had to depend on other than Jewish sources. We already
begin to notice indications of an intimate connection with the
aims of legal Judaism in those Psalms that were composed
during this period in imitation of the older models (the Macea-
bacan Psalms, the Psalter of Solomon). The whole of those
compositions were written with a view to religious edification,
and therefore — for at that time religion meant simply a firm
adherence to the law — more or less with the view of fostering
and quickening a spirit of faithful devotion to the law. In
our period, what is known as gnomic wisdom, exercised a direct
influence in the way of promoting the spirit in question. For
notwithstanding the very diversified character of the wisdom
of life exhibited in the proverbs of Jesus the son of Sirach,
their alpha and omega is simply this : fear God ai)d keep His
commandments. Then in the maxims of the scribes of the



4 § 02. THE PALESTINIAN JEWISH LITERATURE.

time of the Mislma, and whicli have been collected in the
Pirke Ahoth, we hear from beginning to end and in every
variety of tone the exhortation to a strict observance of the
law. But there was a species of literature of a totally
different character that also served precisely the same end,
viz. the liortatory narrative {Judith, Tohit). When, in com-
positions of this class, we have brought before us, in a
somewhat imaginative fashion, the doings and the fortunes of
persons who had been distinguished for their heroic faith or
their exemplary piety, and who had at the same time been
sustained by the divine help, the object of the story is not to
entertain the reader, but to inculcate the truth that the fear
of God is the highest wisdom, and that a fear of God in the
sense of legal Pharisaic Judaism. But in our period a more
favourite kind of literature still than the hortatory naiTative
was the genuine prophetic exhortation, i.e. exhortations based
upon alleged special revelations with regard to the future
destinies of the people. It was a favourite practice to put
such revelations in the mouths of tlie recognised authori-
ties of the olden time, with the view of thereby giving
peculiar weight to the exhortations and the consolations based
upon them. The object therefore of those pseudcpigra'phic
jjrophetic compositions {Daniel, Enoch, The Ascension of Moses,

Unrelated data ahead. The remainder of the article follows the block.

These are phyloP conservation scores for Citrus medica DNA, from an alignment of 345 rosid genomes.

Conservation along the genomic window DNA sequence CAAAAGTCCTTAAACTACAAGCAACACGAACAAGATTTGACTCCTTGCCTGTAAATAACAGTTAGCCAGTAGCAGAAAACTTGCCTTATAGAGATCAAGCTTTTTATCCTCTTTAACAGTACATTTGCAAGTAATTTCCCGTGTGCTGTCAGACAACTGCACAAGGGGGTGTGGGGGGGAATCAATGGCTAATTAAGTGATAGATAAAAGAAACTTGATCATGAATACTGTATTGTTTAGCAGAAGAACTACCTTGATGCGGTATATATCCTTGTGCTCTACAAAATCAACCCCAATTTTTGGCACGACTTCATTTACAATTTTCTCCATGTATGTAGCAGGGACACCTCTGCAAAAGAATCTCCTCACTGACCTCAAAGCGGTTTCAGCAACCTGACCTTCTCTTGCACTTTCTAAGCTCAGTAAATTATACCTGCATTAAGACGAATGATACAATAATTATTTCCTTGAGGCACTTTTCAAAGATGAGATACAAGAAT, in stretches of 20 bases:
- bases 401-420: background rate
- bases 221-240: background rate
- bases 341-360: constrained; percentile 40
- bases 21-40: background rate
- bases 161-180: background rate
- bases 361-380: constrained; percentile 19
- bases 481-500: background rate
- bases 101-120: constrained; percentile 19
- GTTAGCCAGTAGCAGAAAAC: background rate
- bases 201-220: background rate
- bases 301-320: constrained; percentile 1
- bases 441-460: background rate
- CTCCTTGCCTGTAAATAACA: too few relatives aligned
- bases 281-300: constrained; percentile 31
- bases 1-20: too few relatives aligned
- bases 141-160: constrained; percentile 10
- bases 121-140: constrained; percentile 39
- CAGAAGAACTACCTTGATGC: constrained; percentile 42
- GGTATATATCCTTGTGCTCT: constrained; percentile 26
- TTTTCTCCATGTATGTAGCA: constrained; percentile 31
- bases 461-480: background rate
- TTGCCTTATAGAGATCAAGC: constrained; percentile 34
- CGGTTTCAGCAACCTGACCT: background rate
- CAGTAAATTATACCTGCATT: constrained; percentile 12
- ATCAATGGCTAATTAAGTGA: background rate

The Apocalypse of Bariich, Tlie Apocalypse of Ezra, The Testa-
ments of the Twelve Patriarchs and others) was always of an
eminently practical kind, viz. consolation amid the sufferings
of the present, and encouragement to maintain a stedfast
adherence to the law by pointing to the certainty of future
rewards and punishments. None of those literary productions
could be said to have had any direct connection with the
professional labours of the scribes. No doubt they served to
promote a spirit of faithful devotion to the law, but they had
no concern with the law and the Holy Scriptures as such ; we
should rather regard them as free literary productions of a
very diversified character, and composed for the most part in
imitation of the older models. In tlie period now in question



§ 32. TUE PALESTINIAN JEWISH LITERATUKE. 5

the labours of the scribes, labours wliich concerned themselves
with the text of the Holy Scriptures and with the work of
forming new adaptations of that text either on its legal or its
historical and dogmatic side, were as yet chiefly of an oral
kind. This holds true above all with regard to the process of
adaptation as applied to the law. It was not till toward the
close of our period, in the time of E, Akiba, that the results of
these learned adaptations of the law began to be committed to
writing (see Div. ii. vol. i. p. 376).^ On the other hand how-
ever there undoubtedly existed as early as our period literary
adaptations or reconstructions of sacred history framed in the
spirit of scribism. The Book of Chronicles may be taken as a
case in point, inasmuch as it treats the earlier history of Israel
in such a way as to make it accord with the ideals of later
Judaism (see Div. ii. vol. i. p. 339). But we have a classical
example of the Haggadic Midrash in the Booh of Jubilees,